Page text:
Western women marrying Asian men - AMWF marriages Jiangsu province

Jiangsu WWAM Marriages Slowly on the Rise

A still relatively rare occurrence, such as Western Women and Asian Men (WWAMs) tying the knot, can make it a bit difficult to come by data to support our repeated claim that these types of marriages are on the rise.

Well, it’s time to thank the Chinese authorities, or those of Jiangsu province to be exact, for they have given us some interesting numbers to support our bold claim (at least a little bit).

According to the Modern Express, daily newspaper for Jiangsu province on China’s East coast, 2016 saw 258 foreign women seal the deal with their Chinese boyfriends. This, according to the article, marks an increase of 17 couples compared to 2014, and just 6 more couples when pitched against last year. That’s an increase of just over 7% over two years.

Still, just over 250 new WWAM couples is not that much considering the whole population of the province is close to 80 Million, almost equivalent to Germany. Of course not all of these are single men of marriageable age, and so any calculations in this direction could become rather complex. So, instead, how do the WWAMs compare to their counterparts, the more common foreign men and Chinese women combo (WMAF)? In 2016, a total of 1406 couples got hitched, where one partner was of foreign nationality. That’s actually 186 less than last year. Still, it is clear that WMAF couples vastly outnumber WWAMs. Almost five times as many Western men found marital bliss with a local as opposed to Western women.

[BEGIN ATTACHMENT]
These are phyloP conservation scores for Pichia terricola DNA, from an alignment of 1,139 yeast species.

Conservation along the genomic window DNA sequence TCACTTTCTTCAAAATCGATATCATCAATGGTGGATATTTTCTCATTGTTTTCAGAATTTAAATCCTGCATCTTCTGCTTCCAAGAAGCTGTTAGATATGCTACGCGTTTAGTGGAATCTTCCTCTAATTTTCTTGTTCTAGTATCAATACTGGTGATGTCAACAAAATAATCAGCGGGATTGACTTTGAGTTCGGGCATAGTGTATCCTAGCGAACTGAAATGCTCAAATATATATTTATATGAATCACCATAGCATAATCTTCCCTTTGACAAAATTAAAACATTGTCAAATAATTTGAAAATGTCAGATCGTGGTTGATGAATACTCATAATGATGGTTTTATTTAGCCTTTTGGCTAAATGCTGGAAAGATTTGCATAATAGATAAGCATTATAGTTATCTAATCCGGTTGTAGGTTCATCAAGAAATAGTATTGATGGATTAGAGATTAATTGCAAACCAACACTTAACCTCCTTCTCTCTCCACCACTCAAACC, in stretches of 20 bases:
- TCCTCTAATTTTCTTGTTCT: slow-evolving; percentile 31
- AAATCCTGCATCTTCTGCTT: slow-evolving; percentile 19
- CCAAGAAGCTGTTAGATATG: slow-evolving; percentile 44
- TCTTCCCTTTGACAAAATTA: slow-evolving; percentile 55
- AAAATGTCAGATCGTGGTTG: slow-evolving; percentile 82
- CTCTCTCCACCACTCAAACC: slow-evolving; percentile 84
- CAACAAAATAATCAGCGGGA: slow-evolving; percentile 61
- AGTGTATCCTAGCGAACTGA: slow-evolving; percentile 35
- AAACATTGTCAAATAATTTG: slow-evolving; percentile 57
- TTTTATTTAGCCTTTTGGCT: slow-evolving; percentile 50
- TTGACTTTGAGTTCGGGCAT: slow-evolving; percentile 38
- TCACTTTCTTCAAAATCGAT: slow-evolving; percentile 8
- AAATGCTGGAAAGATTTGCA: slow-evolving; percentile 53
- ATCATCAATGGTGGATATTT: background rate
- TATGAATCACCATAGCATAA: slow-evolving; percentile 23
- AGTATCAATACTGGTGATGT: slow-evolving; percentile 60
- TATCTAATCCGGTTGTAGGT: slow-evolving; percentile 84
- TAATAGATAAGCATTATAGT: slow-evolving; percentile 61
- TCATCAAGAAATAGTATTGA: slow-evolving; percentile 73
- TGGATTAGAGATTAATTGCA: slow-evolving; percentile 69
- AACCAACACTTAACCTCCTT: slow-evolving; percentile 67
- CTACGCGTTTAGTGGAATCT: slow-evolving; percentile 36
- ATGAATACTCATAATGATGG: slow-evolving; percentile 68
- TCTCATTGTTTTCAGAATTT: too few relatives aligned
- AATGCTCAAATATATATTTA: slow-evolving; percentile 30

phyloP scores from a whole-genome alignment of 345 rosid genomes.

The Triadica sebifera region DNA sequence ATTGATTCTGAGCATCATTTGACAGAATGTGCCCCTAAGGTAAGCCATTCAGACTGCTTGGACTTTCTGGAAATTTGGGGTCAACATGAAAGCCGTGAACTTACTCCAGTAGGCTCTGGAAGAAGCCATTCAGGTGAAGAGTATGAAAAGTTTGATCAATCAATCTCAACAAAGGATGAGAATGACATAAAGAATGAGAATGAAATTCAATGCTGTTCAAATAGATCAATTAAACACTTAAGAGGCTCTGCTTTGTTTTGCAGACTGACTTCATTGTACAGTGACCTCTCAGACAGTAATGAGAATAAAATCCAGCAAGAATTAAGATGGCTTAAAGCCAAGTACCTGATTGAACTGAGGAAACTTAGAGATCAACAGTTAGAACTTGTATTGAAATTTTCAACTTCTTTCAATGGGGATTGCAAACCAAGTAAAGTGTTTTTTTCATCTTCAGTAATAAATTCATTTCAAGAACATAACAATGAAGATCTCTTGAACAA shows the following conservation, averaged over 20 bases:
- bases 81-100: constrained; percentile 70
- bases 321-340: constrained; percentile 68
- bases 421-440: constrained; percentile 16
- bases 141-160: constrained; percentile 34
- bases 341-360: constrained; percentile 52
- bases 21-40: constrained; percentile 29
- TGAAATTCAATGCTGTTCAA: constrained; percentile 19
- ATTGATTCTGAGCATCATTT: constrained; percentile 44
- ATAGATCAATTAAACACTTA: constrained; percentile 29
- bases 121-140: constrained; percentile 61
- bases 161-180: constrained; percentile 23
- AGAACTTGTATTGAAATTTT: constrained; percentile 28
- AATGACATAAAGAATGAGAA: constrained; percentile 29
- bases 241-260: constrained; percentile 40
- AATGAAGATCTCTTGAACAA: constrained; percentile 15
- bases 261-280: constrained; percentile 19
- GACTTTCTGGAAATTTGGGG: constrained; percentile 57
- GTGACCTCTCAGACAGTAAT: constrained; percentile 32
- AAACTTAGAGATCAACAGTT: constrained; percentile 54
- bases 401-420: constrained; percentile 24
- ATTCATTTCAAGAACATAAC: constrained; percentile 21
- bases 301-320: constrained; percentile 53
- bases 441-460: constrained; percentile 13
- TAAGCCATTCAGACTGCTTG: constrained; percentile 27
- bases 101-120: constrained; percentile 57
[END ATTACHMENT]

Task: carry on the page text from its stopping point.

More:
Furthermore, cross-cultural marriages don’t always last, and so 2016 saw the dissolution of 260 marriages involving a foreign partner. That’s almost a fifth of the amount of transnational newlyweds. It wasn’t specified how many of them were Western women marrying Asian men.

Yet, while the amount of WMAF couples getting married in 2016 has sunk compared to the previous year, the occurrence of Western women marrying Asian men is slowly on the rise. After all, Jiangsu wasn’t built in a day.

Laura Nutchey-Feng

Laura Nutchey-Feng has been living in China for the past four years. Her love affair with the language and country started in 2006 and she met her future husband, a hunky Inner Mongolian, 5 years later. She blogs about her crazy wedding experience at Our Chinese Wedding.

One comment

Leave a Reply

Your email address will not be published. Required fields are marked *